Alternately, consider the flows of materials that find their way through buildings over their lifespans. We might see these in terms of their unintended cultural significance or perhaps understand them through their ability to alter our perception of buildings’ continued authenticity; each a stimulating and productive viewpoint. Conversely, might we instead contend with the ethical and environmental appropriateness of such flows? Are they merely an inescapable condition of the physics of our world? Preservation offers a powerful lens through which to consider such questions as the field’s constitutional core insists that they cannot be understood as solely questions of form, space, and image but must bring the messiness of people, time, values, and place into the equation if any formulated answers are going to be valid.
The call for this issue of the Journal of Architectural Education cast a purposefully wide net with which to capture a range of approaches to and understandings of preservation, construed broadly. The issue’s invited content helps to stake out this intellectual landscape and begins to describe the diversity of concerns that fall under the field’s umbrella. While it is illuminating that, from a common starting point, preserve, the invited contributors have arrived at widely varied and sometimes conflicting stances, it is perhaps even more significant that they at times seem to be talking past each other, which may indicate areas of agreement and overlap that they themselves do not yet see.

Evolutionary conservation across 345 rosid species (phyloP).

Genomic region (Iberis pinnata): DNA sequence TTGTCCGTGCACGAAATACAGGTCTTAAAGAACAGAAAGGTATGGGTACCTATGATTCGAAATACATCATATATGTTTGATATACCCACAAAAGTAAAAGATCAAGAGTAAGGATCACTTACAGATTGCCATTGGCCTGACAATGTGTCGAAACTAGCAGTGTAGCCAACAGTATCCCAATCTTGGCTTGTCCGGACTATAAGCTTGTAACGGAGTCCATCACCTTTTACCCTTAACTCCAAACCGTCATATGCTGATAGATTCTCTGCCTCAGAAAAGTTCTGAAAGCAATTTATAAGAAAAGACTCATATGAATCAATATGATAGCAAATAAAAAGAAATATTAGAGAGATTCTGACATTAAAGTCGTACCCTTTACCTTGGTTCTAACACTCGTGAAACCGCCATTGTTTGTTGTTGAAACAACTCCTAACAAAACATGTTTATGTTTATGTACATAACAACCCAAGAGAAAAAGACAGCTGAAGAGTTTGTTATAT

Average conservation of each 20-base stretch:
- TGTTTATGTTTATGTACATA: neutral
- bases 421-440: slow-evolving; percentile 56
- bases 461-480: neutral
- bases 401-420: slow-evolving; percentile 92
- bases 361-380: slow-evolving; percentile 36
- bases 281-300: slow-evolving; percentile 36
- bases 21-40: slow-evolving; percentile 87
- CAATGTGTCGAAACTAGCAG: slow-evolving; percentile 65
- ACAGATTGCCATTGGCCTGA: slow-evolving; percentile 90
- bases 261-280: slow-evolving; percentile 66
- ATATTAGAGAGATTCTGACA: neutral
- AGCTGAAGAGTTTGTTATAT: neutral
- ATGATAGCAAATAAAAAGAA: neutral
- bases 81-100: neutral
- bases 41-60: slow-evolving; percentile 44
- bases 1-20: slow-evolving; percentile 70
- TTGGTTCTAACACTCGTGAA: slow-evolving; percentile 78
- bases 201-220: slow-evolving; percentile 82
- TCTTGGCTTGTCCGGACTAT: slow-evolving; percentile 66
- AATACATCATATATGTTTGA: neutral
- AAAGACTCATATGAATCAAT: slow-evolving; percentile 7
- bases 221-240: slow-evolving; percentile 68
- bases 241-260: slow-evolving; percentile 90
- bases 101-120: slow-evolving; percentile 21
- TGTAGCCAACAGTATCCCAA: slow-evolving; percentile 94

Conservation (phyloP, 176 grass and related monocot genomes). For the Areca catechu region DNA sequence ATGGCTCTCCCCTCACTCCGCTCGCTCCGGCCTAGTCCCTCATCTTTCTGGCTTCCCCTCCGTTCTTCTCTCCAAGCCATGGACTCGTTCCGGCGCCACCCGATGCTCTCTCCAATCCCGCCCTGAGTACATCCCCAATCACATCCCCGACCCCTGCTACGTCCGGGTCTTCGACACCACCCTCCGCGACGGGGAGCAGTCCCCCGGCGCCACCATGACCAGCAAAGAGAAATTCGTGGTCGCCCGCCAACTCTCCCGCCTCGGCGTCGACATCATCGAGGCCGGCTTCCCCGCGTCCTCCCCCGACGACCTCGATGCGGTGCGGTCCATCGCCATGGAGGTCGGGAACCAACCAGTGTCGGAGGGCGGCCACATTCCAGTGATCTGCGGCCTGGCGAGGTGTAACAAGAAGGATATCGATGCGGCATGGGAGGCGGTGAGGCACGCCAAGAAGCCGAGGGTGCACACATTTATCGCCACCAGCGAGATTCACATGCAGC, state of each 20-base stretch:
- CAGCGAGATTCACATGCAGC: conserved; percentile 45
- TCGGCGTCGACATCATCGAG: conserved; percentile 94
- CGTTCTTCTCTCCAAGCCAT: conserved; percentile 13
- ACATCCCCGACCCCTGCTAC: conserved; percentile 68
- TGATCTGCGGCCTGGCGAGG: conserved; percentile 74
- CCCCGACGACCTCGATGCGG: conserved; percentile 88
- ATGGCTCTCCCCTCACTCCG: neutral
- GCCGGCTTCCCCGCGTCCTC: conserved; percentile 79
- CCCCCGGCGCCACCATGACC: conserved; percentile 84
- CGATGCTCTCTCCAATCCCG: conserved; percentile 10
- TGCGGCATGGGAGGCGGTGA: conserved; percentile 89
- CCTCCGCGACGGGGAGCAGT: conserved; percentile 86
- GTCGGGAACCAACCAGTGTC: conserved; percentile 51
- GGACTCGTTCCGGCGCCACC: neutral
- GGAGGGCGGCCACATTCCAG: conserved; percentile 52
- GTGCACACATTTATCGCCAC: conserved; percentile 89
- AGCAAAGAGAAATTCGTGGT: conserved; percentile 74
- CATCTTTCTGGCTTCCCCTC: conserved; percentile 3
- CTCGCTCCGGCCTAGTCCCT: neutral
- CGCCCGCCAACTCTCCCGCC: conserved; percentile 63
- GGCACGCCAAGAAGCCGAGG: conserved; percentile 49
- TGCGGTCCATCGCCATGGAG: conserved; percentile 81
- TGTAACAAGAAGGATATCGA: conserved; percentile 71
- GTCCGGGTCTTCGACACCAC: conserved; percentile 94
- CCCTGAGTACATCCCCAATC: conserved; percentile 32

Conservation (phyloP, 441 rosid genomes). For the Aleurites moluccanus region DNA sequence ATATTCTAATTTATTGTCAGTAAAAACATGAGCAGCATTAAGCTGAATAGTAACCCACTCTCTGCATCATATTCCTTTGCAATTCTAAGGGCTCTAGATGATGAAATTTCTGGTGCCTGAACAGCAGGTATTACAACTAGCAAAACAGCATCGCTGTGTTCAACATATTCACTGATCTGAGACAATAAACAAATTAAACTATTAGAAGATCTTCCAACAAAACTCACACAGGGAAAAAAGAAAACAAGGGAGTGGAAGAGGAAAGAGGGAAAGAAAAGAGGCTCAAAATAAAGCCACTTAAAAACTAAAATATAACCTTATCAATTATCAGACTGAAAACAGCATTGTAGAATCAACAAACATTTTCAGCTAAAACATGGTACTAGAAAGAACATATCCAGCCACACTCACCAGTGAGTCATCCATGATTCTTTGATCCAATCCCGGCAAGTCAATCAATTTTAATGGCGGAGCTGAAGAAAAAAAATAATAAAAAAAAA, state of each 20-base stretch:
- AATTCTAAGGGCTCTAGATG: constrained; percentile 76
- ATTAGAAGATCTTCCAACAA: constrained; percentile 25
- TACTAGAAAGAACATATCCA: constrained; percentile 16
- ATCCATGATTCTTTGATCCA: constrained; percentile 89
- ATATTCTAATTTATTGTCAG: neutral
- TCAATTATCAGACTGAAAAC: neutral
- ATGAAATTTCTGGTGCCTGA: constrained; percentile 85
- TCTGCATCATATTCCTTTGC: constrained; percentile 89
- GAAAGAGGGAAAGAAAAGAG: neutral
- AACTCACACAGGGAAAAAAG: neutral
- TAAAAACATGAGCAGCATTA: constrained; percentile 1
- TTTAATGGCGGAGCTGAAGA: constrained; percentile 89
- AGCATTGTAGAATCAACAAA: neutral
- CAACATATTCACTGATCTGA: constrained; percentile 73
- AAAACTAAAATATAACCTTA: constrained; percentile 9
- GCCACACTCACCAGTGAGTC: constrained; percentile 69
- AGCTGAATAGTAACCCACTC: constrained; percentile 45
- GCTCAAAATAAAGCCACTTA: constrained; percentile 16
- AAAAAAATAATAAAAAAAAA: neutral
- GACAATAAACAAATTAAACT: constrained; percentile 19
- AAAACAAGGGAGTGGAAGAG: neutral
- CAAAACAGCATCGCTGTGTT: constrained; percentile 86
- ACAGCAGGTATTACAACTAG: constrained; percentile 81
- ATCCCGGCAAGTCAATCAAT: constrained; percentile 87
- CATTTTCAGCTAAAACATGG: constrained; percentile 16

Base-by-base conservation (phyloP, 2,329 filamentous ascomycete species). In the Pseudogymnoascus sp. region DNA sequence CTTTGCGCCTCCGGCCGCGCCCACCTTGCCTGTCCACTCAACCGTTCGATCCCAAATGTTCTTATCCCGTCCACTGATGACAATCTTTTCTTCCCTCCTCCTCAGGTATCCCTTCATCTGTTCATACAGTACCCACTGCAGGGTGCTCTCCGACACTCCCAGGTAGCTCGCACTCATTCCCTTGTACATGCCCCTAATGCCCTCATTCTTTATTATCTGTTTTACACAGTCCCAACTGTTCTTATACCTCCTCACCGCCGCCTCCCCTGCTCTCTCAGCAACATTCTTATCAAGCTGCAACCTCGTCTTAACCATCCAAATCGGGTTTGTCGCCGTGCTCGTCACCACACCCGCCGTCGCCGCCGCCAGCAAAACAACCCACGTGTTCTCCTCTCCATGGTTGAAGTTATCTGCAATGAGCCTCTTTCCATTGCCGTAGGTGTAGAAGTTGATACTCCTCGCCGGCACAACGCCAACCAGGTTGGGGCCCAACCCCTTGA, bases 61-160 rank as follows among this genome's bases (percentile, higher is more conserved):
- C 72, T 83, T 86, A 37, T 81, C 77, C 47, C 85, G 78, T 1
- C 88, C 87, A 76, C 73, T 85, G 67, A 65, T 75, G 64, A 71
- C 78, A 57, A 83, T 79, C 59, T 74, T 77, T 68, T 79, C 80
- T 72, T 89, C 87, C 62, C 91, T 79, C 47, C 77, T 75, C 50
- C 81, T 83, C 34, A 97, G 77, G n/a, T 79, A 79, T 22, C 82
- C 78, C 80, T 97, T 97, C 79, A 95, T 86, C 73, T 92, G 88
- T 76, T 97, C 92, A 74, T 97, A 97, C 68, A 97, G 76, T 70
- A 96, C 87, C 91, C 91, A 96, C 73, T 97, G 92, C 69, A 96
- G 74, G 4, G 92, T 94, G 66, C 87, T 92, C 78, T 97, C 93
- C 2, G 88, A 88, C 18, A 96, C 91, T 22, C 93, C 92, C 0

The issue begins with an interview with Jorge Otero-Pailos in which he describes the motivations driving experimental preservation, its position in the academy, and its cultural curiosities. In it he makes the case that conflicts over the proper care of buildings and monuments are proxies for societal issues about which direct discussion is fraught and difficult. He sees the work of experimental preservation, in part, as developing better understandings of underlying and interconnected issues at play in these instances.
Randall Mason counters with an essay questioning experimental preservation’s ability, as currently focused, to move the field forward. Tracing preservation’s recent development and describing its dual focus on both objects and processes, he makes an impassioned case for a socially engaged, multi-faceted mode of preservation that purposefully intervenes in disciplinarily complex arenas. In this effort he sees experimental preservation as a potential, though not yet realized, ally.
Taking a contrarian view, Deborah Berke highlights the catalytic potential existing structures may lend to contemporary design. Drawing a distinction between the historic and the merely old, she decries what she sees as an overly broad cultural desire to protect and maintain undeserving structures. Arguing against nostalgic tendencies, she advocates for robust interventions in existing buildings.